UR students love to talk about food. When the subject of dining is broached, everyone seems to have an opinion – which dining hall is the best, how they hate the lines at Starbucks, and why they love Kosher Corner Brownies. But while students never seem to tire of analyzing their dining options, rarely do you hear a group of undergrads speculating on where all the food goes when their food suppliers shut down for the night. With the establishment of a new club focused on relocating the University’s potentially wasted food to local soup kitchens, however, what happens to all those leftovers might just find its way into dinnertime discussion.
The Food Recovery Network (FRN), a national organization that got its start at the University of Maryland in 2011, works to alleviate hunger and promote sustainability by rescuing food that would otherwise be wasted and donating it to the hungry. Since September of 2011, FRN chapters have been established at over 30 colleges across the country, boasting a cumulative total of 245,284 pounds of food donated, and as of this past semester, University of Rochester is contributing.
Cofounder of UR’s FRN, senior Sara Ribakove, first learned about FRN through social media and knew it was something that she wanted to bring to our campus. Joined by her friend, sophomore Michaela Cronin, Ribakove’s efforts have flourished. The group, which gained preliminary SA recognition last October, has already donated over 400 pounds of food to local Rochester soup kitchen St. Peter’s Kitchen.
“It’s incredible how much we have been able to recover and donate to our local shelter,” Cronin expressed in an interview. Ribakove agrees, noting the hundreds of meals FRN has saved for those facing food insecurity in the local community. So far, FRN has made five donation trips to St. Peter’s, which serves lunch to over 140 Rochester locals every weekday. “We selected this location with help from staff at Foodlink (regional food bank) who recognized their need and our ability to help. They have been extremely thankful and have provided us with many great volunteering opportunities,” Ribakove explained.
FRN has also found support from UR’s dining services who aid in the food recovery process by bagging and freezing leftovers. This makes the food donation process easier for FRN volunteers who weigh and create a log of the food on Wednesday nights before driving it to St. Peter’s on Thursday mornings. Ribakove noted that, when it comes to reducing waste, “U of R does their best not to waste and does compost as much as possible.” However, completely eliminating food waste was infeasible as dining services strives to maintain a consistent variety of options right up until closing – FRN provides a solution.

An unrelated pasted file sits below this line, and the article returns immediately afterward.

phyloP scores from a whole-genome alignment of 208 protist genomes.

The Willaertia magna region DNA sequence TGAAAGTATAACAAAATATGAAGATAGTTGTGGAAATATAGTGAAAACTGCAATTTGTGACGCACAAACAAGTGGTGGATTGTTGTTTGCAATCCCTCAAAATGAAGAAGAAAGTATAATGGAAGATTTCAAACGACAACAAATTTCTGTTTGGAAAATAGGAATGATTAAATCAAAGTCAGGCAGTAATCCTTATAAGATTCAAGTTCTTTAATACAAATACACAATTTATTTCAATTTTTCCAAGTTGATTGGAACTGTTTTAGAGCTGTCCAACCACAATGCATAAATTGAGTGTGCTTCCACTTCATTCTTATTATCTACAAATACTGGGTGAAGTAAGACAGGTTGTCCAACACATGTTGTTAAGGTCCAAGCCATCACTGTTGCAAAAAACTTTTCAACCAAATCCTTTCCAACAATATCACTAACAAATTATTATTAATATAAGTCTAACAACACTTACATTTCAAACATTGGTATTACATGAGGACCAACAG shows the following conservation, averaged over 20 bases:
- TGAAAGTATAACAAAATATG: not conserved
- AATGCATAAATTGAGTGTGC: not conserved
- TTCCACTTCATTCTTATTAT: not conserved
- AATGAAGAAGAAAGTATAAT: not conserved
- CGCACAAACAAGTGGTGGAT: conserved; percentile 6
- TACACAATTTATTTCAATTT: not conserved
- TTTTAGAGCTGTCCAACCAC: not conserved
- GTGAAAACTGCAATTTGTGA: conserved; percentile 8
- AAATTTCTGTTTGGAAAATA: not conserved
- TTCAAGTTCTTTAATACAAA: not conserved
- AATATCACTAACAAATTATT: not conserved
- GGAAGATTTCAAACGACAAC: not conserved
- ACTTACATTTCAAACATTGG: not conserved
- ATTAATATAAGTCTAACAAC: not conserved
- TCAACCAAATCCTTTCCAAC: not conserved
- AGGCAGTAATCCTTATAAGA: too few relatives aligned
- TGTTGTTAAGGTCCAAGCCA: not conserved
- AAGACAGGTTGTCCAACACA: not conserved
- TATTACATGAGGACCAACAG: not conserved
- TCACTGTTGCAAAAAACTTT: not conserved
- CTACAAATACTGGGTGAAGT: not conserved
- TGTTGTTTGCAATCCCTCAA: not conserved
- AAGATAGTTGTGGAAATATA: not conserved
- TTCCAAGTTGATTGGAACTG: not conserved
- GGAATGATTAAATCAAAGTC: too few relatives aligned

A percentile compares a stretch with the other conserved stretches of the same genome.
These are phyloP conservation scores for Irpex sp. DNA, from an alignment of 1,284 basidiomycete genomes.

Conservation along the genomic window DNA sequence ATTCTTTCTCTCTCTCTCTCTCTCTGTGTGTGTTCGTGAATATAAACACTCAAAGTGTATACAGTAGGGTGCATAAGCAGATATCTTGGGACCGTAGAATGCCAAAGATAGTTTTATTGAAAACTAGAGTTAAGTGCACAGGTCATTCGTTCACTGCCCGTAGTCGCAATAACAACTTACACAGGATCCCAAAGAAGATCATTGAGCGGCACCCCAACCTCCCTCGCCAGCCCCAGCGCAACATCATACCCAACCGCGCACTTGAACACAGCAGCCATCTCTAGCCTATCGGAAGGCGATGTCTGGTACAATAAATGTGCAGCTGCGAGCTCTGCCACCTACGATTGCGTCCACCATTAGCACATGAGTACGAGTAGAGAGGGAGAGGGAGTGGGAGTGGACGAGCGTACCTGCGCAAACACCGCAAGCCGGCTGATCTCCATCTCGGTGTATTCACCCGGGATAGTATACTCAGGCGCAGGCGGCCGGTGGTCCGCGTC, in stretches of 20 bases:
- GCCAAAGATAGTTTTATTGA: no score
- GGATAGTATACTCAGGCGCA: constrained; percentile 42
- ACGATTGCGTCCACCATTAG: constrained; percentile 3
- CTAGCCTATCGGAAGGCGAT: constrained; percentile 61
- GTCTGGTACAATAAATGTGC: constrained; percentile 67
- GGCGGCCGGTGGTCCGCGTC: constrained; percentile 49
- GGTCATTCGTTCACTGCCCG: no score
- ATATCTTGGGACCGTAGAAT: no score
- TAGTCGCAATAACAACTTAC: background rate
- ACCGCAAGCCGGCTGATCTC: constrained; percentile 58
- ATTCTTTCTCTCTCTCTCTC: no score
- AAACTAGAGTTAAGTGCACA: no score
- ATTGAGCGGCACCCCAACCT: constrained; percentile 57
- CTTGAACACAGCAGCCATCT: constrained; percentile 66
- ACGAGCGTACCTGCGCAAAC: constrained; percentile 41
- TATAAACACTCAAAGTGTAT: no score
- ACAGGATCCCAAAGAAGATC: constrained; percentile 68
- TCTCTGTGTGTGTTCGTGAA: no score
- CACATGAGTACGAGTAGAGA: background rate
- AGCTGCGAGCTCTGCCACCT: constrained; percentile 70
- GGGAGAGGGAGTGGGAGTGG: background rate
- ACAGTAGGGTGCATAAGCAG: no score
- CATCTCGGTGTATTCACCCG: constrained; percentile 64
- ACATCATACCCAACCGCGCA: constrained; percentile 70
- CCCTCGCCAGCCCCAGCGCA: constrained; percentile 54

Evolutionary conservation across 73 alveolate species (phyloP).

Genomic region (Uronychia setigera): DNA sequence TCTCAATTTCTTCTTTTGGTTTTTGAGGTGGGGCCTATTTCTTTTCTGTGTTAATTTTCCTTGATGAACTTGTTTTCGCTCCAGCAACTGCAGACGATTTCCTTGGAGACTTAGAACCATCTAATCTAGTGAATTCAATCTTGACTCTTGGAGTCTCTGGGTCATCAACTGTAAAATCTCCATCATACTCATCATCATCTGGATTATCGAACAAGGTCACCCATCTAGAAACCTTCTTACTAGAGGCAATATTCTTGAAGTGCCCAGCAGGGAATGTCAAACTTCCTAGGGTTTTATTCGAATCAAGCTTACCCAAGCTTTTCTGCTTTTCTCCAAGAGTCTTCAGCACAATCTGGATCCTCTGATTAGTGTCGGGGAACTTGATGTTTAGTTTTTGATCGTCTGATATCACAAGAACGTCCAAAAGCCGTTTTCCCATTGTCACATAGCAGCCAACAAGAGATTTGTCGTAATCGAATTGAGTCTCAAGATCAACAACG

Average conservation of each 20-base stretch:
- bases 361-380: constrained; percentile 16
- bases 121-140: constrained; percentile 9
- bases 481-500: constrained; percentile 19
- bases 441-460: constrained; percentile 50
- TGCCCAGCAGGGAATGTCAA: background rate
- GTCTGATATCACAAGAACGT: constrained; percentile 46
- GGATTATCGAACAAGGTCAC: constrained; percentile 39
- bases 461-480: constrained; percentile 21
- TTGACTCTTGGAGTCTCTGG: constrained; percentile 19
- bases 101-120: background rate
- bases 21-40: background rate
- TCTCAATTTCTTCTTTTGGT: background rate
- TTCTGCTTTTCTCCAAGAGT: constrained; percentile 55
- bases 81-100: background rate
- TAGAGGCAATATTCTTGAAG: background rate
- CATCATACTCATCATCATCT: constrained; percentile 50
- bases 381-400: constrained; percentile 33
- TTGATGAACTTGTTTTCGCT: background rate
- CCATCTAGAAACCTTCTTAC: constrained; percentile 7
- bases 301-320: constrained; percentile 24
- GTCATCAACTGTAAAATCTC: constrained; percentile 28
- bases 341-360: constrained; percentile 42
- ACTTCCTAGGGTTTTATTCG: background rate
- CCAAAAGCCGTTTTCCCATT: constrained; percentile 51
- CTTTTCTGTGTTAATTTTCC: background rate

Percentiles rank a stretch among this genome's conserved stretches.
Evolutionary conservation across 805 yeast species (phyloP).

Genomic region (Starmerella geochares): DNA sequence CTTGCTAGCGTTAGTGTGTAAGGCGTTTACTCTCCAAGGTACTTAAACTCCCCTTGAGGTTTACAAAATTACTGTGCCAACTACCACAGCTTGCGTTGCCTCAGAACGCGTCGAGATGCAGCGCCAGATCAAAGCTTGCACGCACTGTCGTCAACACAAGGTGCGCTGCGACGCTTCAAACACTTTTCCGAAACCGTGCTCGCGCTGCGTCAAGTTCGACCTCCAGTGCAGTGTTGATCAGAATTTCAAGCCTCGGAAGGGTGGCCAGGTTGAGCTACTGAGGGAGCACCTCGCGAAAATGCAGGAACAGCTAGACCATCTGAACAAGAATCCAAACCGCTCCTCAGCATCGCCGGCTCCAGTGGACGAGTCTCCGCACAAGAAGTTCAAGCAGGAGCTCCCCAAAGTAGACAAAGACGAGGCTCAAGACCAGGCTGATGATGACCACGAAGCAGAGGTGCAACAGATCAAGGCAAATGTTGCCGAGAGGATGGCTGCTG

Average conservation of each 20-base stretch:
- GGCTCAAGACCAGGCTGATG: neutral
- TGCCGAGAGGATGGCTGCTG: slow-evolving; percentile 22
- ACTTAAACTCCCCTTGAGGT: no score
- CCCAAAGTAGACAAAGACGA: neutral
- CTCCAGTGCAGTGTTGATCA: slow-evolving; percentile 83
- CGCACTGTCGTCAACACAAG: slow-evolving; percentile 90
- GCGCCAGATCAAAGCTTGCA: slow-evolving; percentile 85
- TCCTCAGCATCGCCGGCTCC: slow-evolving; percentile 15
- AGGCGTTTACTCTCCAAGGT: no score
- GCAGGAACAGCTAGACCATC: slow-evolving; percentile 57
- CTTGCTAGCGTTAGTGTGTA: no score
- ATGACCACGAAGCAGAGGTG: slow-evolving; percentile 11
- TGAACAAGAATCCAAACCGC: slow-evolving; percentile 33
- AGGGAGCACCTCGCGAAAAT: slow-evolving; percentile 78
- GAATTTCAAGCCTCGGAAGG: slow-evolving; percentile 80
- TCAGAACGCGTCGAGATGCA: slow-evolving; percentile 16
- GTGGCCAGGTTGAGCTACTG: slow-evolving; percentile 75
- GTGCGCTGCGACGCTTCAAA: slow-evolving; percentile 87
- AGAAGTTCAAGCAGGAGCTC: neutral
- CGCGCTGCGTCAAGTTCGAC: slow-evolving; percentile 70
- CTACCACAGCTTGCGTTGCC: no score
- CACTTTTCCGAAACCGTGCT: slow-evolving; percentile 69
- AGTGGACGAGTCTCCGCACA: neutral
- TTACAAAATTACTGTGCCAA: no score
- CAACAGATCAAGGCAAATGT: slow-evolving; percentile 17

Thanks to the 1996 Bill Emerson Good Samaritan Food Donation Act, universities and other organizations are protected from liability when donating food to non-profit organizations. As university kitchens are required to pass certain standards, non-profit soup kitchens like St. Peter’s are able to accept FRN donations with the assurance that the food has been verified as safe. Best of all, the entire process is virtually free.
FRN, which currently consists of approximately 20 active members, collects food from both Douglass Dining Center and The Commons. The group hopes to expand their collections, however, as soon as they have the means. Ribakove is optimistic, “Our numbers are getting larger naturally because more and more people know about us and we continue to reach out to the campus,” but remains practical about the capabilities of the current group, “We also need time to stabilize before we try and take on more dining halls. We don’t want to get ahead of ourselves.”
But even with a limited number of volunteers, FRN has quite a bit to be proud of. On top of their food recovery efforts, the group has done work to address hunger in a variety of other ways. These include volunteering at Foodlink and local soup kitchens as well as cosponsoring a holiday food drive. This semester, the group is focusing on their first annual event that, according to Cronin, will “help spread awareness about hunger in our community and how important it is to reduce waste.”
Cronin couldn’t be happier about the success of FRN, “Founding FRN has been a great experience so far. It has gone so fast and we have gotten way more general interest than I think we ever expected. It is so wonderful to see how many other students on campus are interested in reducing food waste.”
Ribakove shares her friend’s enthusiasm, explaining that FRN has been a positive influence in both the community and on campus, “We are helping the campus to be more sustainable while supporting those in need in our community,” she said. “Additionally our members are becoming more educated on the need in our community and have found an outlet in which they can help. We hope to keep doing so for many years!”
Students interested in getting involved with the Food Recovery Network should join the FRN Facebook group or its Campus Club Connection webpage, attend a meeting (every other Monday at 6:00pm in Wilson Commons 122), or email Sara Ribakove at email@example.com.
Rudd is a member of the class of 2017.